What does it mean when I say that I love someone? It’s so very important, when discussing such delicate matters, to be sure to define all of our terms. I am attracted to people who resonate with my aesthetic, or with whom I perceive an energetic congruency. I like people that I resonate with a little, I love people that I resonate with a lot, and I consider myself to be ‘in love’ with people with whom I have become entrained. My conscious will plays a role in this process, but it does not control it. […]
Relationships are living systems. They’re dissipative structures. They require permeable boundaries in order to survive. Walled off from the world they will starve, but they’ll fail just as surely if they’re utterly unbounded, offering no framework in which the organizing principle can manifest itself. […]
Fidelity doesn’t necessarily imply monogamy – it just means having a high signal to noise ratio.
—The Teafaerie, “High Fidelity“
What’s a page about sex and relationships doing on this website? I’m very interested in looking at ways of thinking and acting, and seeing which practices are likely to promote self-actualization and which ones tend toward self-frustration. I also want to explore the areas where ideas about intimacy intersect with other topics I’m passionate about, like systems theory and questions of identity.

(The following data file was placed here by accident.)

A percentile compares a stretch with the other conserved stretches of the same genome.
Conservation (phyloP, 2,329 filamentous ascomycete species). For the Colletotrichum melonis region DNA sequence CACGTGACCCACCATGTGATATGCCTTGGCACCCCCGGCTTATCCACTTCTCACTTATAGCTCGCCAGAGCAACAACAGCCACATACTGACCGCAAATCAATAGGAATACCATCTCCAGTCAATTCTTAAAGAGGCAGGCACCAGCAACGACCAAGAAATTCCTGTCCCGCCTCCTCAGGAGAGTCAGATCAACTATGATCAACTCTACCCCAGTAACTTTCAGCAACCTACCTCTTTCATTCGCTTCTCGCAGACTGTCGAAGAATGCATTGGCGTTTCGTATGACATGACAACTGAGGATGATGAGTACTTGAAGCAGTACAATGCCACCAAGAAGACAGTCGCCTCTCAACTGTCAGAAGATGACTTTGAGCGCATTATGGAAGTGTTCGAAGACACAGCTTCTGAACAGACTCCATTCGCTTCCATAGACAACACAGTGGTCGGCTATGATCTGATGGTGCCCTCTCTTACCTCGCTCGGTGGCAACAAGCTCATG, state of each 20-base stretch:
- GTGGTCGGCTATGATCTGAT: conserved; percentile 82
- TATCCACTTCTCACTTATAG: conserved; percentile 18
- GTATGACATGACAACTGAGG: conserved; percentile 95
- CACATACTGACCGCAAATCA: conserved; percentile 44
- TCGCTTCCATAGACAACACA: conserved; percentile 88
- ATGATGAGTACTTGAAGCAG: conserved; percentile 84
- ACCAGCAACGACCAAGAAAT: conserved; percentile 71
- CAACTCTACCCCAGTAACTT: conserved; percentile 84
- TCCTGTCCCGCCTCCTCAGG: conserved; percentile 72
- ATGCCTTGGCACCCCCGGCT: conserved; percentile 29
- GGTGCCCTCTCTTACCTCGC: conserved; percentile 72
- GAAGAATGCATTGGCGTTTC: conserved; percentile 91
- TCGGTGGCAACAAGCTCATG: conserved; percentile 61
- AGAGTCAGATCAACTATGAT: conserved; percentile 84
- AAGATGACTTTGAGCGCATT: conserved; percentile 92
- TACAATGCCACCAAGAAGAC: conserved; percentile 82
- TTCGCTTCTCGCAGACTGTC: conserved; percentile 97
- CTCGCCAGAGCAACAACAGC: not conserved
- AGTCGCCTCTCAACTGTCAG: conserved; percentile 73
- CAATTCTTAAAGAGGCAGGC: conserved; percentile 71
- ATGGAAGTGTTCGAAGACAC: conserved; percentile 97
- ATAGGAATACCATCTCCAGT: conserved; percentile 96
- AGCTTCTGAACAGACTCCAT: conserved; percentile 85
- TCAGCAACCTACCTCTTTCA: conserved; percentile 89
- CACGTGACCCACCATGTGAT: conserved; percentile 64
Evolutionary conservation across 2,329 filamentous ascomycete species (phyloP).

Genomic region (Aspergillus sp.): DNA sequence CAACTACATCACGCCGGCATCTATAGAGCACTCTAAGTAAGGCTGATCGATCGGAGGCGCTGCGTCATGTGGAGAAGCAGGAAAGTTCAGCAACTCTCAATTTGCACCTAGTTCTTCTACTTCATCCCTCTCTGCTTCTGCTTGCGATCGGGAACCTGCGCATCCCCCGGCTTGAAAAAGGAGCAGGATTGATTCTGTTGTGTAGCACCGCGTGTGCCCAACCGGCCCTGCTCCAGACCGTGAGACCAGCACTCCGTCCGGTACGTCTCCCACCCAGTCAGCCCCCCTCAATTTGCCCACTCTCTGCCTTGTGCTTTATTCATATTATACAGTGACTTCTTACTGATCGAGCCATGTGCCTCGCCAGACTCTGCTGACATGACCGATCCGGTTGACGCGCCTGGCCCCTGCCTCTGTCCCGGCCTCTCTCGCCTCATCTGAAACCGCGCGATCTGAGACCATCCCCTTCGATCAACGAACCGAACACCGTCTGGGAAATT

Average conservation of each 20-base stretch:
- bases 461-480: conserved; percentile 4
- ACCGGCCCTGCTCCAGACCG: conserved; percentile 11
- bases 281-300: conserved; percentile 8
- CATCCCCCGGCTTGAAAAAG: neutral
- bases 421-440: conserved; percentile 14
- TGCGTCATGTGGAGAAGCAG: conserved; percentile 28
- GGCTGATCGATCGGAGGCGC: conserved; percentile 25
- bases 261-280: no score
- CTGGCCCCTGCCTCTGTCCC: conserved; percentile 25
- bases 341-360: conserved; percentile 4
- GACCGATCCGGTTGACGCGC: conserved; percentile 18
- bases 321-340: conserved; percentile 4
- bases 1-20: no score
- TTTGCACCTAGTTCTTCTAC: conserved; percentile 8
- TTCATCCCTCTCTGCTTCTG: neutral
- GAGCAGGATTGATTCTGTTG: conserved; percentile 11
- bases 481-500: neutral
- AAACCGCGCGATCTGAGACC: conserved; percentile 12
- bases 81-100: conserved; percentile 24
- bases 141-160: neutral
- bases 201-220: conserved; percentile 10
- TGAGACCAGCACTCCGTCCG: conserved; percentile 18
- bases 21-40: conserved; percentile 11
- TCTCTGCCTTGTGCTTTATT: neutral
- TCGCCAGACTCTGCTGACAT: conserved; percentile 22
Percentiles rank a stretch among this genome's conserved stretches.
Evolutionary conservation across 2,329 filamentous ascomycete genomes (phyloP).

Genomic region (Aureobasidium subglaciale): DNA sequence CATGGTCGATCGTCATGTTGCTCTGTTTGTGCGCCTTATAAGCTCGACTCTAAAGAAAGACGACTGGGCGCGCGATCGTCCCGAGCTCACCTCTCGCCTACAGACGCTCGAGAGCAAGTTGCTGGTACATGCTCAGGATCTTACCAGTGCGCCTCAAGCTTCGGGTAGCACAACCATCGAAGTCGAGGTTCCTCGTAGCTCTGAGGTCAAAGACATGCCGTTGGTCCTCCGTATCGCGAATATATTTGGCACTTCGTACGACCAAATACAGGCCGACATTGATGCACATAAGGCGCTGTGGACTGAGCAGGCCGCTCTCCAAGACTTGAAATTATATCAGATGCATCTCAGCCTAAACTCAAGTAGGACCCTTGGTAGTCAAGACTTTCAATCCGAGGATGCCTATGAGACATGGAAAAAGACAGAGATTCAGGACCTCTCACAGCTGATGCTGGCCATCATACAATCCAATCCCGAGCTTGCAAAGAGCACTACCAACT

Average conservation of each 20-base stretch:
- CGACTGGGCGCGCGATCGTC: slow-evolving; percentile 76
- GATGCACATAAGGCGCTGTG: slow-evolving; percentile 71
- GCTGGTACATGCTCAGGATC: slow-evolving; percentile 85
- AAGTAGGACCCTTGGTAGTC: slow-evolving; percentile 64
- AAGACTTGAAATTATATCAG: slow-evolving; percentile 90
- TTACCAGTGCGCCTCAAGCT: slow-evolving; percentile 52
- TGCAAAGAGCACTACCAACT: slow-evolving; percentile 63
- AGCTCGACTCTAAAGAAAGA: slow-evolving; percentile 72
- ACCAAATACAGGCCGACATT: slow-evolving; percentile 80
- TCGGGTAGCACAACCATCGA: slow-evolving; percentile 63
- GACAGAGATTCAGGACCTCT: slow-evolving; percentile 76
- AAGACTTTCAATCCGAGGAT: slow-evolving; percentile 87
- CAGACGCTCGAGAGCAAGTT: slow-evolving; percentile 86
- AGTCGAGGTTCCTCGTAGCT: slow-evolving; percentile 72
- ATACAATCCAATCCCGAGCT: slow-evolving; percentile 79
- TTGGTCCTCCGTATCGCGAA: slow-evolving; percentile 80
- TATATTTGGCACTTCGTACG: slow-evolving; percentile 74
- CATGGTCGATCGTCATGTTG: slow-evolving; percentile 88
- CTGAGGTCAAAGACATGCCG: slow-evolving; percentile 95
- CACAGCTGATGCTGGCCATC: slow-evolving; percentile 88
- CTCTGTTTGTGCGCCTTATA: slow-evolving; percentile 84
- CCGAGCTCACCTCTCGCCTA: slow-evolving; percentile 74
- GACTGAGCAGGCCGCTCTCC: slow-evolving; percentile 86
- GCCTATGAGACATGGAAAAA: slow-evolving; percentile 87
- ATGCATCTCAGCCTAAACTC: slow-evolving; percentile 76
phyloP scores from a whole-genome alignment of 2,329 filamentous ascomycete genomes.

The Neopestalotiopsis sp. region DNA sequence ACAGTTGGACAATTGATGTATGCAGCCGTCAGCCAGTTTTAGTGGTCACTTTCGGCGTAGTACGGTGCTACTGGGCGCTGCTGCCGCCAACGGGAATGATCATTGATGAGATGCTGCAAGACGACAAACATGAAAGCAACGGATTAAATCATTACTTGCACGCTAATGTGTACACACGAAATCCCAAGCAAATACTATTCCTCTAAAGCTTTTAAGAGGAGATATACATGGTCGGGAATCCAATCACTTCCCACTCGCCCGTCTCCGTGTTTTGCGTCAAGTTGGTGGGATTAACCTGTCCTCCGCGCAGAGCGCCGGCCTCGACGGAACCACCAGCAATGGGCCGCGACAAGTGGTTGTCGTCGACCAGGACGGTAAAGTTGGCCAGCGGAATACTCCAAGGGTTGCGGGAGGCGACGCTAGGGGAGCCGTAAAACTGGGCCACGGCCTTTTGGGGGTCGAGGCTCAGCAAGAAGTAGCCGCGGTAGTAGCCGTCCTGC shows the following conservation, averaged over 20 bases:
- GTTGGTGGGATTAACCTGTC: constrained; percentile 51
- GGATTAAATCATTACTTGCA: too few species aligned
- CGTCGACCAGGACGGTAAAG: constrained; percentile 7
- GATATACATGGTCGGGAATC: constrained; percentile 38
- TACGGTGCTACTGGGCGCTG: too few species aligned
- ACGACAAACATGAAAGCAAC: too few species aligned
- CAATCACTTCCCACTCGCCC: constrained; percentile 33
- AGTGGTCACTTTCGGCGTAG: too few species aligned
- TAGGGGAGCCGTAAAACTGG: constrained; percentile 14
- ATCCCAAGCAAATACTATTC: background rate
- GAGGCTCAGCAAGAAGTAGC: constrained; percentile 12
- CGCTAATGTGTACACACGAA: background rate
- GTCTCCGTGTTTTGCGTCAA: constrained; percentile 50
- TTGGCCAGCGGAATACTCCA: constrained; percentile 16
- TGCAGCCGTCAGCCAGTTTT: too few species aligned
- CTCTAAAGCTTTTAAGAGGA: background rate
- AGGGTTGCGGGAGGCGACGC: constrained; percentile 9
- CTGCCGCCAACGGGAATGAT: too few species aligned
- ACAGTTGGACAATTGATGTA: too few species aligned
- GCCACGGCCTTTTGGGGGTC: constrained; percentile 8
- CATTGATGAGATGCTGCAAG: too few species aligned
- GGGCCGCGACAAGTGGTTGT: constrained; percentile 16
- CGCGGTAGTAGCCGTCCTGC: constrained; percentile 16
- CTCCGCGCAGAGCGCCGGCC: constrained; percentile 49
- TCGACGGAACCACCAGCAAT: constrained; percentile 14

It seems to me that some of the most persistent sources of frustration for many people center around strategies for meeting the universal human needs for sexual expression and intimate connection. Whether or not you’re into a hierarchical understanding of needs, this is a big one. Plus, if folks get hung up on zero-sum ways of thinking or behavior patterns that aren’t working out to meet their need for intimacy, they’re apt to be tying up a lot of time and energy that’s not available for exploring other questions.
There are many other resources offering detailed discussions and advice on these topics, and I don’t claim to be an authority on the subject, nor do I intend to make sex and relationships a focus of this site. Instead, I would like to approach these ideas as I would any others, with curiosity, openness, and mindfulness. I hope this approach will help normalize thoughtful conversations about sexuality and help dissolve unproductive taboos and shame around talking about sex.
- A General Theory of Love, by Thomas Lewis, Fari Amini, and Richard Lannon
- The Ethical Slut, by Dossie Easton and Janet Hardy
- Sex at Dawn, by Christopher Ryan and Cacilda Jethá